Filipino RCMP officer, Celso DeLemos, promoted to inspector rank as senior investigator in Surrey Detachment


CRIME POLICE SURREY RCMP Inspector DeLemos offSURREY RCMP on Wednesday announced the promotion of Staff-Sgt. Celso DeLemos to the rank of inspector in the position of senior investigator. In this new role, DeLemos will oversee Surrey Detachment’s Property Crime Section and Drug Section.

DeLemos has been with the RCMP for 18 years and has spent the last six years of his service in Surrey, where he has lived with his family since 1997. Like most new recruits, he began his RCMP career on General Duty. He then moved on to the General Investigation Section in Richmond, followed by two years as an investigator with the Federal Enforcement Section of the Border Integrity Unit.

In 2005, Constable DeLemos began to climb the ranks in the RCMP – leading teams in Ridge Meadows as a corporal, followed by a promotion to sergeant in Surrey where he worked as a Senior Patrol NCO (Non-Commissioned Officer) and NCO in charge of the Domestic Violence and Missing Persons Unit.

In 2012, he was promoted to Staff Sergeant in Surrey.  Most recently, Staff-Sgt. DeLemos worked as NCO in charge of the Surrey RCMP’s General Investigation Unit, which provides investigative response to every serious crime in Surrey, around the clock.

“I am very pleased to have Inspector Celso DeLemos as the newest commissioned officer in Surrey and to have him leading our large property crime and drug sections,” said Surrey RCMP Officer-in-Charge, Chief Superintendent Bill Fordy. “He brings a wealth of experience in investigative work and is highly respected by the people he works with. Celso is an extremely hard working police officer who consistently demonstrates the highest ethics and standards in our profession, somebody that I am very proud to serve with.”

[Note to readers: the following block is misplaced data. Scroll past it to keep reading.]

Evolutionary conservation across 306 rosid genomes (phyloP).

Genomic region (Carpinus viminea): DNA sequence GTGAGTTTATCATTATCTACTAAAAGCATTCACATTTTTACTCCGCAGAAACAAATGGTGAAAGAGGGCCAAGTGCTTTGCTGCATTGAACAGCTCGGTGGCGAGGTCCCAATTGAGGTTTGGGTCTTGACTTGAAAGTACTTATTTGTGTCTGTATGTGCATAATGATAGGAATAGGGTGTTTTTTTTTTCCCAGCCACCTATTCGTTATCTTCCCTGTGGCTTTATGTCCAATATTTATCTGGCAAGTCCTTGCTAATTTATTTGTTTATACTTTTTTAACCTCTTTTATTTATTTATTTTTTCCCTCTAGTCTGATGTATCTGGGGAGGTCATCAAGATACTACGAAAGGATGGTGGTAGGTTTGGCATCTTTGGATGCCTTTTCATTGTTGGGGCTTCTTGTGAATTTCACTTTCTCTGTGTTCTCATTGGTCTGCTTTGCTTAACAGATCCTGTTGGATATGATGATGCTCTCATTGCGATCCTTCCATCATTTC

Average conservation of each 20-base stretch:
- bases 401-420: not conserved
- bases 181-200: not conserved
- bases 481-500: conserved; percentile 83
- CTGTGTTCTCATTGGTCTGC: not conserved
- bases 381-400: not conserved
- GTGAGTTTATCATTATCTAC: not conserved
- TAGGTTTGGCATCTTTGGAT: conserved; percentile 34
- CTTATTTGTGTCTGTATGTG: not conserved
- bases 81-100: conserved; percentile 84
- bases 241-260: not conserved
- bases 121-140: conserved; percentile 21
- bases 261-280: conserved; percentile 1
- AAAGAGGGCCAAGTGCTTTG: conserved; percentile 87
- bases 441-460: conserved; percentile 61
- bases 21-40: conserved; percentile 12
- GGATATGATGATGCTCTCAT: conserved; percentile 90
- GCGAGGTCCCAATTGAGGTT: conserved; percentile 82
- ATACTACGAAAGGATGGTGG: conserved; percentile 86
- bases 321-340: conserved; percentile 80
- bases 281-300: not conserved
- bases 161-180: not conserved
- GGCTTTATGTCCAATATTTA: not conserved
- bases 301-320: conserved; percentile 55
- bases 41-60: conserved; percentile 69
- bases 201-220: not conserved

Originally from the Philippines, DeLemos immigrated to Canada when he was 33 years old to find a better life for himself and his family. Although he had a degree in engineering, his degree was not recognized in Canada and he took on clerical positions in his new country. When his wife started working with the Toronto Police Service, DeLemos also became interested in law enforcement, noting that there weren’t many representatives from his cultural community in policing at the time. Once accepted into the RCMP, DeLemos had to overcome physical, cultural, and financial barriers at the training Depot in Regina. At 39, he was one of the oldest in his troop and, standing at 5’4”, also one of the shortest.  However, he overcame all of the challenges and proudly graduated from Depot in March 1997.

“I work with a great group of people who have a genuine desire to make the city a safer place to live – they are truly the reason I have been successful in my career,” said DeLemos. “In my new role, I will continue to emphasize that a positive attitude and respect for one another can help us focus on the work ahead of us: arresting those individuals who disregard other people’s safety and their desire to live in a safe and peaceful community.”